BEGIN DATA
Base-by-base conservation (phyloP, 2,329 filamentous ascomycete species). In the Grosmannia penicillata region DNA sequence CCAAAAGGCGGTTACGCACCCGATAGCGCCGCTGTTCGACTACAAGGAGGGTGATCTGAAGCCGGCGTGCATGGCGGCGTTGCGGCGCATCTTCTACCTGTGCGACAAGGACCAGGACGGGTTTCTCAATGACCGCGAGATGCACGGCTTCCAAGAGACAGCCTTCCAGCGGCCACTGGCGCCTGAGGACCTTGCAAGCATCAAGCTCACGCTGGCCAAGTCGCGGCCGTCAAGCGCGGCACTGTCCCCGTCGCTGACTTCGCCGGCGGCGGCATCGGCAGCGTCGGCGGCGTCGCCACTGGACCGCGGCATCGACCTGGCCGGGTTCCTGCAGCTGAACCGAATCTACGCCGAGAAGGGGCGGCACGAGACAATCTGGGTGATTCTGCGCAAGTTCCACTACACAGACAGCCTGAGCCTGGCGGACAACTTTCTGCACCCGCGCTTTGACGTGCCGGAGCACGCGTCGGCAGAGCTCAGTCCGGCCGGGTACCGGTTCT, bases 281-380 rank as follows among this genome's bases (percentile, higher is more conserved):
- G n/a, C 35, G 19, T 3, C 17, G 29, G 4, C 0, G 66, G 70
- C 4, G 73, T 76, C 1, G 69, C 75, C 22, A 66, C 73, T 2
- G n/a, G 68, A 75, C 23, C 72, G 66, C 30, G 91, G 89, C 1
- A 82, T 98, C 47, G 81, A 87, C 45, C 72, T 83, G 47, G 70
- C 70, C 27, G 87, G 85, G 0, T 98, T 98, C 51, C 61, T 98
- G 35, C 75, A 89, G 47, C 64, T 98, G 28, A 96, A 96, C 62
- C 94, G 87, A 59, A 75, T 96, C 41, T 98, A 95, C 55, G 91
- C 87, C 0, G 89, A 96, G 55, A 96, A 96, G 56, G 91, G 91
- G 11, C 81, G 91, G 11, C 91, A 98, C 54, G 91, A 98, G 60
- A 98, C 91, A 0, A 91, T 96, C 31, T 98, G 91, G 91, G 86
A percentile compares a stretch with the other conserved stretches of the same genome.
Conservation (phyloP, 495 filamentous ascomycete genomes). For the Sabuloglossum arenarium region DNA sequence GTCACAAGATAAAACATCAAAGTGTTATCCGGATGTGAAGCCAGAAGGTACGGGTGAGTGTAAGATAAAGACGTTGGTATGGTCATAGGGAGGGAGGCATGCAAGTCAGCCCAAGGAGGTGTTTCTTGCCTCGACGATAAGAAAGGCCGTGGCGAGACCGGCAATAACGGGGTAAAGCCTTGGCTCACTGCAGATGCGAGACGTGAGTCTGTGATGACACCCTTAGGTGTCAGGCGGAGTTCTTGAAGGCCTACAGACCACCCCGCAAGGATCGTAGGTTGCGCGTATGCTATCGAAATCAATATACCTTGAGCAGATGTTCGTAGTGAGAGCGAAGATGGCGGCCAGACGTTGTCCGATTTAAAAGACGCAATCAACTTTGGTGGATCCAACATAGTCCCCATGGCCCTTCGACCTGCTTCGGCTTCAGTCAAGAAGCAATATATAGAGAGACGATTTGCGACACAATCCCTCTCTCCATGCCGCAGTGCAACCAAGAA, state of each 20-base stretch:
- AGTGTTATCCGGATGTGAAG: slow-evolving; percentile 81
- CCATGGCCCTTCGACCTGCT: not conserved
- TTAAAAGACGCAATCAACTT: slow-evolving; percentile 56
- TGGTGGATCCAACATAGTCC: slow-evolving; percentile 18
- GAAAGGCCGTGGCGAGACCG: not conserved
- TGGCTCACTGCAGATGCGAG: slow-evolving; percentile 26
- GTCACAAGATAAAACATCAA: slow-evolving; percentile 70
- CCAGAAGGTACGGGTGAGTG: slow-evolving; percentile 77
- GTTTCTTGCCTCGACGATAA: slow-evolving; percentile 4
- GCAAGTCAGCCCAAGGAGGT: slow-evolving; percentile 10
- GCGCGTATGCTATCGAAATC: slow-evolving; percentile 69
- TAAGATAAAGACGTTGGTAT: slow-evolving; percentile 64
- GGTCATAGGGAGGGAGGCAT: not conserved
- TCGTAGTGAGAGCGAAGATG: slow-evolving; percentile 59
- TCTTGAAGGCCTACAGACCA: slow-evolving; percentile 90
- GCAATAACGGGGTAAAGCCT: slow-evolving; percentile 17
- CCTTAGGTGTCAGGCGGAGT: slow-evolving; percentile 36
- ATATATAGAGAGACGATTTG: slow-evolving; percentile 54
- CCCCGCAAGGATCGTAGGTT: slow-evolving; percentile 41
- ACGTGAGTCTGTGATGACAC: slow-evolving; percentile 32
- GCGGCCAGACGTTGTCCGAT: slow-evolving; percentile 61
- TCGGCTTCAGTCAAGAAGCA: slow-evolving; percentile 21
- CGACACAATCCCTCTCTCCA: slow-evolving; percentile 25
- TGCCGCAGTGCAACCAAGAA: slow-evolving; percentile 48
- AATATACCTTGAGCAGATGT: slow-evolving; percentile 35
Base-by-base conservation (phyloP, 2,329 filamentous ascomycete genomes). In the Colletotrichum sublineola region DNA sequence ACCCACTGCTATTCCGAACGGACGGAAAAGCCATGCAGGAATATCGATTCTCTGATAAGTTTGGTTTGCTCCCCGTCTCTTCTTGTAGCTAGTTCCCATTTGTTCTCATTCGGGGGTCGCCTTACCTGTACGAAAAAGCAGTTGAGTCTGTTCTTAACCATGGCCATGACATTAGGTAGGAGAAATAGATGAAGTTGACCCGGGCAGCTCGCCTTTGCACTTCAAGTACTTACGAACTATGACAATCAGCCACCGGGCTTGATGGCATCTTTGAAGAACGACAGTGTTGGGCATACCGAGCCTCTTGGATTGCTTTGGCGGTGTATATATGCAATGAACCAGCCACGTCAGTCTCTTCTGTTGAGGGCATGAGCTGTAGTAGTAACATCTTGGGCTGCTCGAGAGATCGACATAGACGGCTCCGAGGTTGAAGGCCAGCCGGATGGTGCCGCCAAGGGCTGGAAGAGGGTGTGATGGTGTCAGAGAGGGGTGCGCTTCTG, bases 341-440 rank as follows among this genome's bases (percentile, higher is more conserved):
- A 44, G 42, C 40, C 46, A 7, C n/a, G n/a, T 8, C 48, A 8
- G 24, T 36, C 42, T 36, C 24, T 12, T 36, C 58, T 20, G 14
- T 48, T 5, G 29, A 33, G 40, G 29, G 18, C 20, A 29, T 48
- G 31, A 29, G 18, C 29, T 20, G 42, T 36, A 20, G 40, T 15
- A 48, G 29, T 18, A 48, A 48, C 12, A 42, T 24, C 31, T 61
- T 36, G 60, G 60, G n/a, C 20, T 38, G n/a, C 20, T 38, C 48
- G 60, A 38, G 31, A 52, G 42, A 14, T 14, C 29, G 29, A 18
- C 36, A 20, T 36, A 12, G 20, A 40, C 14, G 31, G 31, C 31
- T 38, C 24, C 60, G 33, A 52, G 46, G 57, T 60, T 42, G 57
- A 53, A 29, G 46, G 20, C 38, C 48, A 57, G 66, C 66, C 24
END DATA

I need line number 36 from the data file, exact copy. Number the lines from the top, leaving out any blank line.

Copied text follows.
- CGACACAATCCCTCTCTCCA: slow-evolving; percentile 25